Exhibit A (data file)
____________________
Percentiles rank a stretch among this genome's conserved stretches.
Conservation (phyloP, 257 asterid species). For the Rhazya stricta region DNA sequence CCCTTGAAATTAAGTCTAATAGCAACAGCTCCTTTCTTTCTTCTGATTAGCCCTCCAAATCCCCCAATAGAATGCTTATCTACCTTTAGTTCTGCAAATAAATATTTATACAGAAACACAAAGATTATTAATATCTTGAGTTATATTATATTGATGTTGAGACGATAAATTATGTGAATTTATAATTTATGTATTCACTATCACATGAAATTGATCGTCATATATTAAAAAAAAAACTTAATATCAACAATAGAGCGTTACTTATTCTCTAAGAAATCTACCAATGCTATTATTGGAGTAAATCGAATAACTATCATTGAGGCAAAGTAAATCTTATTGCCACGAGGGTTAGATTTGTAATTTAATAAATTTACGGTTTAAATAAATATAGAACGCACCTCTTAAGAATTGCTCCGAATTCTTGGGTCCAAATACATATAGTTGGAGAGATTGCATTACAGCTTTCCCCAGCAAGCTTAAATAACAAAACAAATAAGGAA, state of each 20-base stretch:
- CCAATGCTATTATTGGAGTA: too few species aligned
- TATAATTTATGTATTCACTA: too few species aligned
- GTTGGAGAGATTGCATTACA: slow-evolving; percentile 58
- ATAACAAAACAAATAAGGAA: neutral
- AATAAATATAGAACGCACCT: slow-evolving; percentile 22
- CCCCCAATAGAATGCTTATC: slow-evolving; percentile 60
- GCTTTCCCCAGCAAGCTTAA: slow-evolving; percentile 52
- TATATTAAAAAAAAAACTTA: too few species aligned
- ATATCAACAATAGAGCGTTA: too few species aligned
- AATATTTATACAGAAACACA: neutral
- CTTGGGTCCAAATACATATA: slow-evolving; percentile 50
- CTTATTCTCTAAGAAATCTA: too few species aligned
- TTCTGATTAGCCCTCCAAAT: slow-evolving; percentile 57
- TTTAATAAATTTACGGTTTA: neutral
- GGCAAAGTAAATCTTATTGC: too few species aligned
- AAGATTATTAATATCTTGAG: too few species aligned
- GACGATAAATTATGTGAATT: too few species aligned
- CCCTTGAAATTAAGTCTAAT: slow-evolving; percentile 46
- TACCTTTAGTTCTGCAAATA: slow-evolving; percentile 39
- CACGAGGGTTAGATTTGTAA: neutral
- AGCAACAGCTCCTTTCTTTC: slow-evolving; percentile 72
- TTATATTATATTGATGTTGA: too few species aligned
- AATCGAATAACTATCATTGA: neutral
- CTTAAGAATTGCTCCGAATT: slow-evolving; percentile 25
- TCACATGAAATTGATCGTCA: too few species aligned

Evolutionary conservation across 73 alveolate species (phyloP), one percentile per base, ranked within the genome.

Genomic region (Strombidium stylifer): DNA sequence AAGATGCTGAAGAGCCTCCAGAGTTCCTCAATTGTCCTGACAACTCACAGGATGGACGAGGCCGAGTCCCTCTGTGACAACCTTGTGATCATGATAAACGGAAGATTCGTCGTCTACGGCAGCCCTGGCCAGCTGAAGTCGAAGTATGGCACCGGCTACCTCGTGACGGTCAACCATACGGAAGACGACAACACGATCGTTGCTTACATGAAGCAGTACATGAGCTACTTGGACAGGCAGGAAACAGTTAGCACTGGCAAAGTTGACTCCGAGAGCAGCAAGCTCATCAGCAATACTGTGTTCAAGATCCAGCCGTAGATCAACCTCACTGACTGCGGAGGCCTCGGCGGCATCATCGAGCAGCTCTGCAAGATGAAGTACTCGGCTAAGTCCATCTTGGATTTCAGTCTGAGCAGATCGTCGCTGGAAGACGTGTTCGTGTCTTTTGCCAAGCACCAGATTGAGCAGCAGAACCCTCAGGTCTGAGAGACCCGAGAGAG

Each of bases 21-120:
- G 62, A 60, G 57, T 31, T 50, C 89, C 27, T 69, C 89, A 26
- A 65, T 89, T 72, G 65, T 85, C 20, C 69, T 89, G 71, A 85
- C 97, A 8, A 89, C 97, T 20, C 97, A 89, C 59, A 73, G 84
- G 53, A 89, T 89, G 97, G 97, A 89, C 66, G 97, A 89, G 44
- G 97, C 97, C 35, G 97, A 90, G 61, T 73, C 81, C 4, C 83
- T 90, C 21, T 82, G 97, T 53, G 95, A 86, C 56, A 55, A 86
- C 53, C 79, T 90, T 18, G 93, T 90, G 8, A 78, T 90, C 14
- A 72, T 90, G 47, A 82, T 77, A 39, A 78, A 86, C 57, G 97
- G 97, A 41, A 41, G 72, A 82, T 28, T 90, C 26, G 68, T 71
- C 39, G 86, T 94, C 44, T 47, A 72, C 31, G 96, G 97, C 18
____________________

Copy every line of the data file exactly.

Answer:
Percentiles rank a stretch among this genome's conserved stretches.
Conservation (phyloP, 257 asterid species). For the Rhazya stricta region DNA sequence CCCTTGAAATTAAGTCTAATAGCAACAGCTCCTTTCTTTCTTCTGATTAGCCCTCCAAATCCCCCAATAGAATGCTTATCTACCTTTAGTTCTGCAAATAAATATTTATACAGAAACACAAAGATTATTAATATCTTGAGTTATATTATATTGATGTTGAGACGATAAATTATGTGAATTTATAATTTATGTATTCACTATCACATGAAATTGATCGTCATATATTAAAAAAAAAACTTAATATCAACAATAGAGCGTTACTTATTCTCTAAGAAATCTACCAATGCTATTATTGGAGTAAATCGAATAACTATCATTGAGGCAAAGTAAATCTTATTGCCACGAGGGTTAGATTTGTAATTTAATAAATTTACGGTTTAAATAAATATAGAACGCACCTCTTAAGAATTGCTCCGAATTCTTGGGTCCAAATACATATAGTTGGAGAGATTGCATTACAGCTTTCCCCAGCAAGCTTAAATAACAAAACAAATAAGGAA, state of each 20-base stretch:
- CCAATGCTATTATTGGAGTA: too few species aligned
- TATAATTTATGTATTCACTA: too few species aligned
- GTTGGAGAGATTGCATTACA: slow-evolving; percentile 58
- ATAACAAAACAAATAAGGAA: neutral
- AATAAATATAGAACGCACCT: slow-evolving; percentile 22
- CCCCCAATAGAATGCTTATC: slow-evolving; percentile 60
- GCTTTCCCCAGCAAGCTTAA: slow-evolving; percentile 52
- TATATTAAAAAAAAAACTTA: too few species aligned
- ATATCAACAATAGAGCGTTA: too few species aligned
- AATATTTATACAGAAACACA: neutral
- CTTGGGTCCAAATACATATA: slow-evolving; percentile 50
- CTTATTCTCTAAGAAATCTA: too few species aligned
- TTCTGATTAGCCCTCCAAAT: slow-evolving; percentile 57
- TTTAATAAATTTACGGTTTA: neutral
- GGCAAAGTAAATCTTATTGC: too few species aligned
- AAGATTATTAATATCTTGAG: too few species aligned
- GACGATAAATTATGTGAATT: too few species aligned
- CCCTTGAAATTAAGTCTAAT: slow-evolving; percentile 46
- TACCTTTAGTTCTGCAAATA: slow-evolving; percentile 39
- CACGAGGGTTAGATTTGTAA: neutral
- AGCAACAGCTCCTTTCTTTC: slow-evolving; percentile 72
- TTATATTATATTGATGTTGA: too few species aligned
- AATCGAATAACTATCATTGA: neutral
- CTTAAGAATTGCTCCGAATT: slow-evolving; percentile 25
- TCACATGAAATTGATCGTCA: too few species aligned

Evolutionary conservation across 73 alveolate species (phyloP), one percentile per base, ranked within the genome.

Genomic region (Strombidium stylifer): DNA sequence AAGATGCTGAAGAGCCTCCAGAGTTCCTCAATTGTCCTGACAACTCACAGGATGGACGAGGCCGAGTCCCTCTGTGACAACCTTGTGATCATGATAAACGGAAGATTCGTCGTCTACGGCAGCCCTGGCCAGCTGAAGTCGAAGTATGGCACCGGCTACCTCGTGACGGTCAACCATACGGAAGACGACAACACGATCGTTGCTTACATGAAGCAGTACATGAGCTACTTGGACAGGCAGGAAACAGTTAGCACTGGCAAAGTTGACTCCGAGAGCAGCAAGCTCATCAGCAATACTGTGTTCAAGATCCAGCCGTAGATCAACCTCACTGACTGCGGAGGCCTCGGCGGCATCATCGAGCAGCTCTGCAAGATGAAGTACTCGGCTAAGTCCATCTTGGATTTCAGTCTGAGCAGATCGTCGCTGGAAGACGTGTTCGTGTCTTTTGCCAAGCACCAGATTGAGCAGCAGAACCCTCAGGTCTGAGAGACCCGAGAGAG

Each of bases 21-120:
- G 62, A 60, G 57, T 31, T 50, C 89, C 27, T 69, C 89, A 26
- A 65, T 89, T 72, G 65, T 85, C 20, C 69, T 89, G 71, A 85
- C 97, A 8, A 89, C 97, T 20, C 97, A 89, C 59, A 73, G 84
- G 53, A 89, T 89, G 97, G 97, A 89, C 66, G 97, A 89, G 44
- G 97, C 97, C 35, G 97, A 90, G 61, T 73, C 81, C 4, C 83
- T 90, C 21, T 82, G 97, T 53, G 95, A 86, C 56, A 55, A 86
- C 53, C 79, T 90, T 18, G 93, T 90, G 8, A 78, T 90, C 14
- A 72, T 90, G 47, A 82, T 77, A 39, A 78, A 86, C 57, G 97
- G 97, A 41, A 41, G 72, A 82, T 28, T 90, C 26, G 68, T 71
- C 39, G 86, T 94, C 44, T 47, A 72, C 31, G 96, G 97, C 18